Shane Gillen moved to Dublin for college when he was 18 and got into magic when he was 19 when he got a job in San Francisco during his J1 in a magic shop. He now works full-time as a mentalist and illusionist. So how does one get into magic and is there an existing scene in Ireland?
"Magic can be quite an embarrassing word unless it’s in Disney, the connotations are hilarious, this whole idea of jester, a jokester, a prankster. I’d consider myself far more a performer especially with the show Lapse I have on now, there’s very little “look what I can do” which is very much what magician connotes to me. It’s a weird word."
"Initially I didn’t come across an existing scene in Dublin when I returned but like anything that’s weird and culty or niche, somewhere hidden in the corners of Dublin there was a scene I just didn’t know about it. Before I had went away I don’t think I’d come across any close up corporate magicians but like anything, even in music ,when you get into a certain kind of music or a certain band it seems like after you get into them you hear about that band all the time then. It’s the exact same with magic and I think it’s the same with any fad that you get into so when I got back I guess I started to do some research there are no magic shops in Ireland or anything like that, there’s one in Limerick. I started to do some research but I hadn’t found any sort of a scene, even though there was one."
But then he did find the scene, believe it or not there’s a Society of Irish Magicians with around 70 magicians in Dublin alone and they meet up monthly and have different talks for members. They recently they had Neil Curran in who’s an improv artist, and often have different people in who aren’t necessarily magicians but who are people they can learn from and expand their skillset.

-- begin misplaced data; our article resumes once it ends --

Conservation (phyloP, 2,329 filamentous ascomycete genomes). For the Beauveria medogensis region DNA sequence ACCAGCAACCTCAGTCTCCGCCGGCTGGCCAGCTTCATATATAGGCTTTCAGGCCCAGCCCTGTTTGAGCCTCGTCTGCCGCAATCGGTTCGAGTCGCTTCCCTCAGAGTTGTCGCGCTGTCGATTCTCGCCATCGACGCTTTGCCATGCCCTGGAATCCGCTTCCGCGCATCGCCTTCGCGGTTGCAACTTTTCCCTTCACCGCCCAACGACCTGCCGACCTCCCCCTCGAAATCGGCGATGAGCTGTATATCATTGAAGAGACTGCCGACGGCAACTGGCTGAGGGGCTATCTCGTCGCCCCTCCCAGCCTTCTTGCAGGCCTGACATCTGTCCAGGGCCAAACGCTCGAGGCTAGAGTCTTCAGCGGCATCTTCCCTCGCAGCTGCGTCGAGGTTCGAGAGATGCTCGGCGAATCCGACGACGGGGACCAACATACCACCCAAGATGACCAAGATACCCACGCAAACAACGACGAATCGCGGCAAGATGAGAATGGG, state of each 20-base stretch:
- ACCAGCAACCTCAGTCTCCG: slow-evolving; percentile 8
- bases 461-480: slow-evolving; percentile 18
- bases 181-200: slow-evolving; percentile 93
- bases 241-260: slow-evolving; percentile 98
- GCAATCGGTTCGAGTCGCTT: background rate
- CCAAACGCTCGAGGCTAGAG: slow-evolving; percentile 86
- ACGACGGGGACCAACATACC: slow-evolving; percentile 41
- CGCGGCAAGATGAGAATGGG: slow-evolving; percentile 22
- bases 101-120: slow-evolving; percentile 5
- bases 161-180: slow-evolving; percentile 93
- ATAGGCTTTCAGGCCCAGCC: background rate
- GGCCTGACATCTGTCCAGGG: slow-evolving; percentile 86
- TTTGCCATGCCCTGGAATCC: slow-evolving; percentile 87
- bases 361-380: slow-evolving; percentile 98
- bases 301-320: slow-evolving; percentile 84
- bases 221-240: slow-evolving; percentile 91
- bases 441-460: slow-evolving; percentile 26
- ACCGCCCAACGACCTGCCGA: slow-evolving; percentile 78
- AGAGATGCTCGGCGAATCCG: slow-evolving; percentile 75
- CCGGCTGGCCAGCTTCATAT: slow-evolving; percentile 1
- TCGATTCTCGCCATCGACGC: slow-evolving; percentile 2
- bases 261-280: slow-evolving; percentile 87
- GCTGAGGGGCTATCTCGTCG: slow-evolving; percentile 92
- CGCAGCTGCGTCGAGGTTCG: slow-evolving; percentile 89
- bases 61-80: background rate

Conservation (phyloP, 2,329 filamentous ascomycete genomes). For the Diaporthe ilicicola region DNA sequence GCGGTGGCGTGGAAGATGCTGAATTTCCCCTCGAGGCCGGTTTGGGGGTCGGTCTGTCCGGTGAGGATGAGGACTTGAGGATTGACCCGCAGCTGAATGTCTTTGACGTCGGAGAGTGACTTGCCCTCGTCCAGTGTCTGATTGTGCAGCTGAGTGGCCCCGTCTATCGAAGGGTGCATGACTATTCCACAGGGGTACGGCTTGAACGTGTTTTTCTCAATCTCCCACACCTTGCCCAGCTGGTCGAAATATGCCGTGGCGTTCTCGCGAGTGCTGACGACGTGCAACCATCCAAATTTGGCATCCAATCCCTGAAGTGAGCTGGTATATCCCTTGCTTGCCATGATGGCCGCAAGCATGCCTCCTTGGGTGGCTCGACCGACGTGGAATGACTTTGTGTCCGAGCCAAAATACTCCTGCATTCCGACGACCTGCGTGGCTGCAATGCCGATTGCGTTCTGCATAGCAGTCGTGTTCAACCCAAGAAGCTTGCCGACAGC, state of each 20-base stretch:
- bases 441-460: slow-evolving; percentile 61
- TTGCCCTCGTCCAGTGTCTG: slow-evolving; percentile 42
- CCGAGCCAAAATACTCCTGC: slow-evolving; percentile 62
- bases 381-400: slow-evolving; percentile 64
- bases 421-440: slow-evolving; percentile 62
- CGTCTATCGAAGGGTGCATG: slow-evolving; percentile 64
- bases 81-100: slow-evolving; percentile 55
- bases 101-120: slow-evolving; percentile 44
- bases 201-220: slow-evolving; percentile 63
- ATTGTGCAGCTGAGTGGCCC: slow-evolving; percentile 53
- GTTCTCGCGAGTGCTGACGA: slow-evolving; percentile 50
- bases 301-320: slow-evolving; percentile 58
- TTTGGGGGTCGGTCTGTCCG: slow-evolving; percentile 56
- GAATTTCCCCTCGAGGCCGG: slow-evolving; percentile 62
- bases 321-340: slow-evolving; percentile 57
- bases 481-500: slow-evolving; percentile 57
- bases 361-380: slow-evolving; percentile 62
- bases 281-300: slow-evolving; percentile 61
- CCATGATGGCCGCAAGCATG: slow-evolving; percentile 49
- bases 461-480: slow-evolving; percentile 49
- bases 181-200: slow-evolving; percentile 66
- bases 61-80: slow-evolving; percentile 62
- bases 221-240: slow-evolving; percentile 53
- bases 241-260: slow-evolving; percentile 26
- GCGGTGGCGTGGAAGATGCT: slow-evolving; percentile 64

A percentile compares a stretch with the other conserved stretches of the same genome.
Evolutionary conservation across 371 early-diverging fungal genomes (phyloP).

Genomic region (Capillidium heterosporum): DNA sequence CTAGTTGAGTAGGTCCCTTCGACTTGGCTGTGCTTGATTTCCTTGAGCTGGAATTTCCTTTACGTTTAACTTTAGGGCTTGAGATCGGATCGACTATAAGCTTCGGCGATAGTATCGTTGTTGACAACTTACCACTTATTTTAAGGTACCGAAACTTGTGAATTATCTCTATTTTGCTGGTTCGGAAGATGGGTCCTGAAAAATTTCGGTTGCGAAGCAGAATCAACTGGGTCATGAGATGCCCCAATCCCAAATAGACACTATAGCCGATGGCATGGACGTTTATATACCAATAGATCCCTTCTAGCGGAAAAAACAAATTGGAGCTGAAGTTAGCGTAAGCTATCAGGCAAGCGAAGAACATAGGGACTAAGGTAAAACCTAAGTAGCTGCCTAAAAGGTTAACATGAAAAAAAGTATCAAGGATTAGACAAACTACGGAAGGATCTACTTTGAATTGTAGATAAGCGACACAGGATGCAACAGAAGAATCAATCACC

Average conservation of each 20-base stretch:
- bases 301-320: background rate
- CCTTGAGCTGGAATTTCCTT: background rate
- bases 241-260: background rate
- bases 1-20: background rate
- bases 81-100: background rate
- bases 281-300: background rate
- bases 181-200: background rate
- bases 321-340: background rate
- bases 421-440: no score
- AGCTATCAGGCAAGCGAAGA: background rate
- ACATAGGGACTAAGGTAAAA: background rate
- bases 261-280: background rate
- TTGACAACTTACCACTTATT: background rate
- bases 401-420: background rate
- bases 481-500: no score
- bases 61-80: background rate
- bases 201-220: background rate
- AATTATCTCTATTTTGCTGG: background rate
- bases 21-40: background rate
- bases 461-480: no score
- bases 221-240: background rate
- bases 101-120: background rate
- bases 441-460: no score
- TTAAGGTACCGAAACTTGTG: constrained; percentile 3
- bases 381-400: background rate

"It’s such a fascinating thing to see 60 or so magicians all sitting in a room performing for each other and watching how each other do different things, the magic scene in Ireland can be ludicrously competitive, when you first join the scene it is extremely inclusive and receptive but then as with any career you start doing things by yourself it can be quite competitive."
There are two fields of thought Shane tells me, what would be perceived as the old school of magic with top hat and tails pulling rabbits out of hats like Paul Daniels and the modern day which can be perceived as more “mental magic” like Derren Brown. The more modern magic was spearheaded by the likes of David Blaine, Shane explains, who for the first time turned people’s attention to the audience reaction.
“David Blaine changed the scene by being the first person to turn the cameras on the reactions, nobody had ever done that before and it was at the same time as Big Brother was coming out on Channel 4 and there was this whole cultural trend of how we as people like to watch other people. That’s what’s fascinating about it. That’s why when people come up on stage for shows the audience is more fascinated by that persons experience than by what I’m saying at that stage. People are just more fascinated by an audience reaction.”